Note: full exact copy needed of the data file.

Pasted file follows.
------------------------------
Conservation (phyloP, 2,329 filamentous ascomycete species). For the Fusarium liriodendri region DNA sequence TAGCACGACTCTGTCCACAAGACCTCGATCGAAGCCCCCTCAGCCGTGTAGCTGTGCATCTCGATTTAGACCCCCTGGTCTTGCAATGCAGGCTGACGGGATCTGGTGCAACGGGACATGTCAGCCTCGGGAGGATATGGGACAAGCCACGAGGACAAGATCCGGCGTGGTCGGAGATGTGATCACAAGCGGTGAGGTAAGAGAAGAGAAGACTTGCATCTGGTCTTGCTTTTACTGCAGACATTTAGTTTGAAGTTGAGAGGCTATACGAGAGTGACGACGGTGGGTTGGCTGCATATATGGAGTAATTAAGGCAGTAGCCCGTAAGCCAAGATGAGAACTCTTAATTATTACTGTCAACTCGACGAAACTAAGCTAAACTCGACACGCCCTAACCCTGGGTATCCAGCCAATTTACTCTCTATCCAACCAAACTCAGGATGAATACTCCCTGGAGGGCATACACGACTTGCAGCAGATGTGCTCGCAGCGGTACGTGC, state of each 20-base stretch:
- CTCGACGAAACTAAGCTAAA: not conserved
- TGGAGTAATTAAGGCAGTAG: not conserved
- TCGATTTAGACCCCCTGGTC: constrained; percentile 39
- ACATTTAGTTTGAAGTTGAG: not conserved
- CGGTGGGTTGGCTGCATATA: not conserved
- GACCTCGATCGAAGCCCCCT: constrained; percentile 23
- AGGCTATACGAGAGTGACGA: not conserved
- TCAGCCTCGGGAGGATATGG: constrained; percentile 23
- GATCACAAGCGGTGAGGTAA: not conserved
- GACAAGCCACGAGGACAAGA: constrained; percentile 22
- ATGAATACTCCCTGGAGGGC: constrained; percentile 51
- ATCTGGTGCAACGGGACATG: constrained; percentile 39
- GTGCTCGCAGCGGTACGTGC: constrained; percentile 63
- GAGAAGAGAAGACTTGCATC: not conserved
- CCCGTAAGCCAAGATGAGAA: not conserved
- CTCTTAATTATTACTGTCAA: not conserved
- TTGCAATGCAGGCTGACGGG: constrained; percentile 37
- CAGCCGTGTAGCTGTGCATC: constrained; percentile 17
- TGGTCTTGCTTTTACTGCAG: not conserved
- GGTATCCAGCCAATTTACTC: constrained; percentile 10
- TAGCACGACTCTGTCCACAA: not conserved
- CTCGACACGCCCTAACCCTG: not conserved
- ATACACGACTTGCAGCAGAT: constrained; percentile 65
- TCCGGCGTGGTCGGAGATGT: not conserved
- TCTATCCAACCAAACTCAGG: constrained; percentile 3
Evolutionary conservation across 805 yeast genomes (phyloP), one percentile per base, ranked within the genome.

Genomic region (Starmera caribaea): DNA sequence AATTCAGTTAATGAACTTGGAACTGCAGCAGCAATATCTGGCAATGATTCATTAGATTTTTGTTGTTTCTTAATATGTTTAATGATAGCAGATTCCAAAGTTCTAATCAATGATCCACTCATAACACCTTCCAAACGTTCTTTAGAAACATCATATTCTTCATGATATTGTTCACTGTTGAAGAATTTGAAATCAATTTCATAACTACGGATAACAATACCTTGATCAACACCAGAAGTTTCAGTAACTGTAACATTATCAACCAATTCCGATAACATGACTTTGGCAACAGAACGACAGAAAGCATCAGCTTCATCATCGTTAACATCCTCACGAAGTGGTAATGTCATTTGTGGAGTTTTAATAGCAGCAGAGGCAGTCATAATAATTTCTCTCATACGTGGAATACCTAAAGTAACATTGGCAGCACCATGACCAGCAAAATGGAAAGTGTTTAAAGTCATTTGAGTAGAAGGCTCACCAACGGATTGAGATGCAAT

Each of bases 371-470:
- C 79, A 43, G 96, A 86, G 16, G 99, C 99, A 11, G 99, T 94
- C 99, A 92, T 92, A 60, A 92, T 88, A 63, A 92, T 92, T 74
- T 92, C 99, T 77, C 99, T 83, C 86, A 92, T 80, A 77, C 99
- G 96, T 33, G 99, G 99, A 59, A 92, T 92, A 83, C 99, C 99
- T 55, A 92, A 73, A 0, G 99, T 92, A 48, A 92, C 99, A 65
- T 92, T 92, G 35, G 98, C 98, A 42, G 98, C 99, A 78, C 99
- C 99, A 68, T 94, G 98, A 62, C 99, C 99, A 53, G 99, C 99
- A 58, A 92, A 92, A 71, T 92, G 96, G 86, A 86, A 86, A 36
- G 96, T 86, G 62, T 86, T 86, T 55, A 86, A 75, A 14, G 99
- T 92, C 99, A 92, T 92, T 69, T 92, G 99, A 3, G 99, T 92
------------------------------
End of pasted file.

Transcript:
Conservation (phyloP, 2,329 filamentous ascomycete species). For the Fusarium liriodendri region DNA sequence TAGCACGACTCTGTCCACAAGACCTCGATCGAAGCCCCCTCAGCCGTGTAGCTGTGCATCTCGATTTAGACCCCCTGGTCTTGCAATGCAGGCTGACGGGATCTGGTGCAACGGGACATGTCAGCCTCGGGAGGATATGGGACAAGCCACGAGGACAAGATCCGGCGTGGTCGGAGATGTGATCACAAGCGGTGAGGTAAGAGAAGAGAAGACTTGCATCTGGTCTTGCTTTTACTGCAGACATTTAGTTTGAAGTTGAGAGGCTATACGAGAGTGACGACGGTGGGTTGGCTGCATATATGGAGTAATTAAGGCAGTAGCCCGTAAGCCAAGATGAGAACTCTTAATTATTACTGTCAACTCGACGAAACTAAGCTAAACTCGACACGCCCTAACCCTGGGTATCCAGCCAATTTACTCTCTATCCAACCAAACTCAGGATGAATACTCCCTGGAGGGCATACACGACTTGCAGCAGATGTGCTCGCAGCGGTACGTGC, state of each 20-base stretch:
- CTCGACGAAACTAAGCTAAA: not conserved
- TGGAGTAATTAAGGCAGTAG: not conserved
- TCGATTTAGACCCCCTGGTC: constrained; percentile 39
- ACATTTAGTTTGAAGTTGAG: not conserved
- CGGTGGGTTGGCTGCATATA: not conserved
- GACCTCGATCGAAGCCCCCT: constrained; percentile 23
- AGGCTATACGAGAGTGACGA: not conserved
- TCAGCCTCGGGAGGATATGG: constrained; percentile 23
- GATCACAAGCGGTGAGGTAA: not conserved
- GACAAGCCACGAGGACAAGA: constrained; percentile 22
- ATGAATACTCCCTGGAGGGC: constrained; percentile 51
- ATCTGGTGCAACGGGACATG: constrained; percentile 39
- GTGCTCGCAGCGGTACGTGC: constrained; percentile 63
- GAGAAGAGAAGACTTGCATC: not conserved
- CCCGTAAGCCAAGATGAGAA: not conserved
- CTCTTAATTATTACTGTCAA: not conserved
- TTGCAATGCAGGCTGACGGG: constrained; percentile 37
- CAGCCGTGTAGCTGTGCATC: constrained; percentile 17
- TGGTCTTGCTTTTACTGCAG: not conserved
- GGTATCCAGCCAATTTACTC: constrained; percentile 10
- TAGCACGACTCTGTCCACAA: not conserved
- CTCGACACGCCCTAACCCTG: not conserved
- ATACACGACTTGCAGCAGAT: constrained; percentile 65
- TCCGGCGTGGTCGGAGATGT: not conserved
- TCTATCCAACCAAACTCAGG: constrained; percentile 3
Evolutionary conservation across 805 yeast genomes (phyloP), one percentile per base, ranked within the genome.

Genomic region (Starmera caribaea): DNA sequence AATTCAGTTAATGAACTTGGAACTGCAGCAGCAATATCTGGCAATGATTCATTAGATTTTTGTTGTTTCTTAATATGTTTAATGATAGCAGATTCCAAAGTTCTAATCAATGATCCACTCATAACACCTTCCAAACGTTCTTTAGAAACATCATATTCTTCATGATATTGTTCACTGTTGAAGAATTTGAAATCAATTTCATAACTACGGATAACAATACCTTGATCAACACCAGAAGTTTCAGTAACTGTAACATTATCAACCAATTCCGATAACATGACTTTGGCAACAGAACGACAGAAAGCATCAGCTTCATCATCGTTAACATCCTCACGAAGTGGTAATGTCATTTGTGGAGTTTTAATAGCAGCAGAGGCAGTCATAATAATTTCTCTCATACGTGGAATACCTAAAGTAACATTGGCAGCACCATGACCAGCAAAATGGAAAGTGTTTAAAGTCATTTGAGTAGAAGGCTCACCAACGGATTGAGATGCAAT

Each of bases 371-470:
- C 79, A 43, G 96, A 86, G 16, G 99, C 99, A 11, G 99, T 94
- C 99, A 92, T 92, A 60, A 92, T 88, A 63, A 92, T 92, T 74
- T 92, C 99, T 77, C 99, T 83, C 86, A 92, T 80, A 77, C 99
- G 96, T 33, G 99, G 99, A 59, A 92, T 92, A 83, C 99, C 99
- T 55, A 92, A 73, A 0, G 99, T 92, A 48, A 92, C 99, A 65
- T 92, T 92, G 35, G 98, C 98, A 42, G 98, C 99, A 78, C 99
- C 99, A 68, T 94, G 98, A 62, C 99, C 99, A 53, G 99, C 99
- A 58, A 92, A 92, A 71, T 92, G 96, G 86, A 86, A 86, A 36
- G 96, T 86, G 62, T 86, T 86, T 55, A 86, A 75, A 14, G 99
- T 92, C 99, A 92, T 92, T 69, T 92, G 99, A 3, G 99, T 92